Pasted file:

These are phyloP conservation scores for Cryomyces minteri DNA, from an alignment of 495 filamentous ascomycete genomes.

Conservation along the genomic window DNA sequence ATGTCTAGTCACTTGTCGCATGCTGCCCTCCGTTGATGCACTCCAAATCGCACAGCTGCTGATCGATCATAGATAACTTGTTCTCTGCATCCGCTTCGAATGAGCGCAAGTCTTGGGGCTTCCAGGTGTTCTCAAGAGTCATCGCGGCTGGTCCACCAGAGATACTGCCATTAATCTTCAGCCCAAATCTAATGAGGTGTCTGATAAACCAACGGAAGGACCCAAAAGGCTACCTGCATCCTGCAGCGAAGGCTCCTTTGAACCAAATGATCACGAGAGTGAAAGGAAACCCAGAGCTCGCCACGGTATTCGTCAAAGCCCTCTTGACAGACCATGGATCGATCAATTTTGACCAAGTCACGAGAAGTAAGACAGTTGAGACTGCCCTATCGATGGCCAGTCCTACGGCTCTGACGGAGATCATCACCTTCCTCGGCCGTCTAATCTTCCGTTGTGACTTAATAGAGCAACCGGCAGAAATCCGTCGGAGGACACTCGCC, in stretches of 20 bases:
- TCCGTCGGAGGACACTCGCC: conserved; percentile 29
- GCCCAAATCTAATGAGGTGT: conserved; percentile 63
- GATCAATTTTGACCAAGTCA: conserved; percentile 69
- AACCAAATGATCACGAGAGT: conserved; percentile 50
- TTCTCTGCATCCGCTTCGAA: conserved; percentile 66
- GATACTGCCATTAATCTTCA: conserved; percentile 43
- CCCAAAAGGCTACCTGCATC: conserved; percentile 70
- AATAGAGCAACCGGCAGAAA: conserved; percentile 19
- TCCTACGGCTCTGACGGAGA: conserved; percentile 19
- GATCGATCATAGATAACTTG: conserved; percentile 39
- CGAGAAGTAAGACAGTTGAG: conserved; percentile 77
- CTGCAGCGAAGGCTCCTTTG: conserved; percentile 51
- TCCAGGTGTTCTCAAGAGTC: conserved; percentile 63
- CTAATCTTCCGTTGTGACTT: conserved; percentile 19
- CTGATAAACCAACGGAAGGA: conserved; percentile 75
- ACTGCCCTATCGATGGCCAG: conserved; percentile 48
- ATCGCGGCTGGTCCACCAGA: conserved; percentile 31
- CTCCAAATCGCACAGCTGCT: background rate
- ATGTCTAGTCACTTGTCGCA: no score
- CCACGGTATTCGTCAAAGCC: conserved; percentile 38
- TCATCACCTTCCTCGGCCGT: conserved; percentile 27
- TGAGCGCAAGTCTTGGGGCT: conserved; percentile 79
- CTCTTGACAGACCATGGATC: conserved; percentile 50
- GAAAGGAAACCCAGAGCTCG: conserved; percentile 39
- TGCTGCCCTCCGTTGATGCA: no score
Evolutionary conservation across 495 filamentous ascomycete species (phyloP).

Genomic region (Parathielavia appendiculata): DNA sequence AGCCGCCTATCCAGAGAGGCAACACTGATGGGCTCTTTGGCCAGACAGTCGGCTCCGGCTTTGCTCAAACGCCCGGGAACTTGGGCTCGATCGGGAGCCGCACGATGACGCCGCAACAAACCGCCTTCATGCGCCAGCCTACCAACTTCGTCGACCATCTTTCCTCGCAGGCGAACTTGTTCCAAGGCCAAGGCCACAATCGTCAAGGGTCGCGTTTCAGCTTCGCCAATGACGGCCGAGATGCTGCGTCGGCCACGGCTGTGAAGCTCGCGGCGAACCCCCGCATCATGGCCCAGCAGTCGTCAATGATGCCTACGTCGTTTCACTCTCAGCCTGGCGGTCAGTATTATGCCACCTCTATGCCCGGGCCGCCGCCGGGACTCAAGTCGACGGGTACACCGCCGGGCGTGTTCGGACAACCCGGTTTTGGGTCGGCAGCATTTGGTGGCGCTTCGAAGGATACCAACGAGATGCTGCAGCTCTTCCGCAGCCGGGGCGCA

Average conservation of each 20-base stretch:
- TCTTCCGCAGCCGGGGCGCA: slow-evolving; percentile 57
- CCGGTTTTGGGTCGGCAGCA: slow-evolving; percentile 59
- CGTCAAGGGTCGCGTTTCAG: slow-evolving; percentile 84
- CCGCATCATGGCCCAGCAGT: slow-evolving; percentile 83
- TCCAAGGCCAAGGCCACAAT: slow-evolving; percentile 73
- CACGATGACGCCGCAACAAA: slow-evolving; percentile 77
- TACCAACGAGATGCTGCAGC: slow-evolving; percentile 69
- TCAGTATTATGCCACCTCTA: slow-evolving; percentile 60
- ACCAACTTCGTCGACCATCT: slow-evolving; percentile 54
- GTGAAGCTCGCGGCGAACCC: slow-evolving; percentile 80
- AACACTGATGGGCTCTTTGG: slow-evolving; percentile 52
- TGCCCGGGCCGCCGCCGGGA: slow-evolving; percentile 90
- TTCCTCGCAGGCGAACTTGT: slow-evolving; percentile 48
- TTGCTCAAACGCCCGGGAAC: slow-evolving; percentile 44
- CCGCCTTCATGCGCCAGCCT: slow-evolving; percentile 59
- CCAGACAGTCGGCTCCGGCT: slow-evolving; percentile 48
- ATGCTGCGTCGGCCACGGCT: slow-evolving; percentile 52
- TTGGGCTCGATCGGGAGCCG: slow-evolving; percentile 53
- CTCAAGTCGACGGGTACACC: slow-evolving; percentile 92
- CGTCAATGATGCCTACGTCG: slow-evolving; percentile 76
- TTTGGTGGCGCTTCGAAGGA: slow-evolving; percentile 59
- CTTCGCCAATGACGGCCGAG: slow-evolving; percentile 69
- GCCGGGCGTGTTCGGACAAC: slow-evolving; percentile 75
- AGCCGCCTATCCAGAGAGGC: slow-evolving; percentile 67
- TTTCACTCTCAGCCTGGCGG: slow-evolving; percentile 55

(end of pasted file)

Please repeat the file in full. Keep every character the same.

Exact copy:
These are phyloP conservation scores for Cryomyces minteri DNA, from an alignment of 495 filamentous ascomycete genomes.

Conservation along the genomic window DNA sequence ATGTCTAGTCACTTGTCGCATGCTGCCCTCCGTTGATGCACTCCAAATCGCACAGCTGCTGATCGATCATAGATAACTTGTTCTCTGCATCCGCTTCGAATGAGCGCAAGTCTTGGGGCTTCCAGGTGTTCTCAAGAGTCATCGCGGCTGGTCCACCAGAGATACTGCCATTAATCTTCAGCCCAAATCTAATGAGGTGTCTGATAAACCAACGGAAGGACCCAAAAGGCTACCTGCATCCTGCAGCGAAGGCTCCTTTGAACCAAATGATCACGAGAGTGAAAGGAAACCCAGAGCTCGCCACGGTATTCGTCAAAGCCCTCTTGACAGACCATGGATCGATCAATTTTGACCAAGTCACGAGAAGTAAGACAGTTGAGACTGCCCTATCGATGGCCAGTCCTACGGCTCTGACGGAGATCATCACCTTCCTCGGCCGTCTAATCTTCCGTTGTGACTTAATAGAGCAACCGGCAGAAATCCGTCGGAGGACACTCGCC, in stretches of 20 bases:
- TCCGTCGGAGGACACTCGCC: conserved; percentile 29
- GCCCAAATCTAATGAGGTGT: conserved; percentile 63
- GATCAATTTTGACCAAGTCA: conserved; percentile 69
- AACCAAATGATCACGAGAGT: conserved; percentile 50
- TTCTCTGCATCCGCTTCGAA: conserved; percentile 66
- GATACTGCCATTAATCTTCA: conserved; percentile 43
- CCCAAAAGGCTACCTGCATC: conserved; percentile 70
- AATAGAGCAACCGGCAGAAA: conserved; percentile 19
- TCCTACGGCTCTGACGGAGA: conserved; percentile 19
- GATCGATCATAGATAACTTG: conserved; percentile 39
- CGAGAAGTAAGACAGTTGAG: conserved; percentile 77
- CTGCAGCGAAGGCTCCTTTG: conserved; percentile 51
- TCCAGGTGTTCTCAAGAGTC: conserved; percentile 63
- CTAATCTTCCGTTGTGACTT: conserved; percentile 19
- CTGATAAACCAACGGAAGGA: conserved; percentile 75
- ACTGCCCTATCGATGGCCAG: conserved; percentile 48
- ATCGCGGCTGGTCCACCAGA: conserved; percentile 31
- CTCCAAATCGCACAGCTGCT: background rate
- ATGTCTAGTCACTTGTCGCA: no score
- CCACGGTATTCGTCAAAGCC: conserved; percentile 38
- TCATCACCTTCCTCGGCCGT: conserved; percentile 27
- TGAGCGCAAGTCTTGGGGCT: conserved; percentile 79
- CTCTTGACAGACCATGGATC: conserved; percentile 50
- GAAAGGAAACCCAGAGCTCG: conserved; percentile 39
- TGCTGCCCTCCGTTGATGCA: no score
Evolutionary conservation across 495 filamentous ascomycete species (phyloP).

Genomic region (Parathielavia appendiculata): DNA sequence AGCCGCCTATCCAGAGAGGCAACACTGATGGGCTCTTTGGCCAGACAGTCGGCTCCGGCTTTGCTCAAACGCCCGGGAACTTGGGCTCGATCGGGAGCCGCACGATGACGCCGCAACAAACCGCCTTCATGCGCCAGCCTACCAACTTCGTCGACCATCTTTCCTCGCAGGCGAACTTGTTCCAAGGCCAAGGCCACAATCGTCAAGGGTCGCGTTTCAGCTTCGCCAATGACGGCCGAGATGCTGCGTCGGCCACGGCTGTGAAGCTCGCGGCGAACCCCCGCATCATGGCCCAGCAGTCGTCAATGATGCCTACGTCGTTTCACTCTCAGCCTGGCGGTCAGTATTATGCCACCTCTATGCCCGGGCCGCCGCCGGGACTCAAGTCGACGGGTACACCGCCGGGCGTGTTCGGACAACCCGGTTTTGGGTCGGCAGCATTTGGTGGCGCTTCGAAGGATACCAACGAGATGCTGCAGCTCTTCCGCAGCCGGGGCGCA

Average conservation of each 20-base stretch:
- TCTTCCGCAGCCGGGGCGCA: slow-evolving; percentile 57
- CCGGTTTTGGGTCGGCAGCA: slow-evolving; percentile 59
- CGTCAAGGGTCGCGTTTCAG: slow-evolving; percentile 84
- CCGCATCATGGCCCAGCAGT: slow-evolving; percentile 83
- TCCAAGGCCAAGGCCACAAT: slow-evolving; percentile 73
- CACGATGACGCCGCAACAAA: slow-evolving; percentile 77
- TACCAACGAGATGCTGCAGC: slow-evolving; percentile 69
- TCAGTATTATGCCACCTCTA: slow-evolving; percentile 60
- ACCAACTTCGTCGACCATCT: slow-evolving; percentile 54
- GTGAAGCTCGCGGCGAACCC: slow-evolving; percentile 80
- AACACTGATGGGCTCTTTGG: slow-evolving; percentile 52
- TGCCCGGGCCGCCGCCGGGA: slow-evolving; percentile 90
- TTCCTCGCAGGCGAACTTGT: slow-evolving; percentile 48
- TTGCTCAAACGCCCGGGAAC: slow-evolving; percentile 44
- CCGCCTTCATGCGCCAGCCT: slow-evolving; percentile 59
- CCAGACAGTCGGCTCCGGCT: slow-evolving; percentile 48
- ATGCTGCGTCGGCCACGGCT: slow-evolving; percentile 52
- TTGGGCTCGATCGGGAGCCG: slow-evolving; percentile 53
- CTCAAGTCGACGGGTACACC: slow-evolving; percentile 92
- CGTCAATGATGCCTACGTCG: slow-evolving; percentile 76
- TTTGGTGGCGCTTCGAAGGA: slow-evolving; percentile 59
- CTTCGCCAATGACGGCCGAG: slow-evolving; percentile 69
- GCCGGGCGTGTTCGGACAAC: slow-evolving; percentile 75
- AGCCGCCTATCCAGAGAGGC: slow-evolving; percentile 67
- TTTCACTCTCAGCCTGGCGG: slow-evolving; percentile 55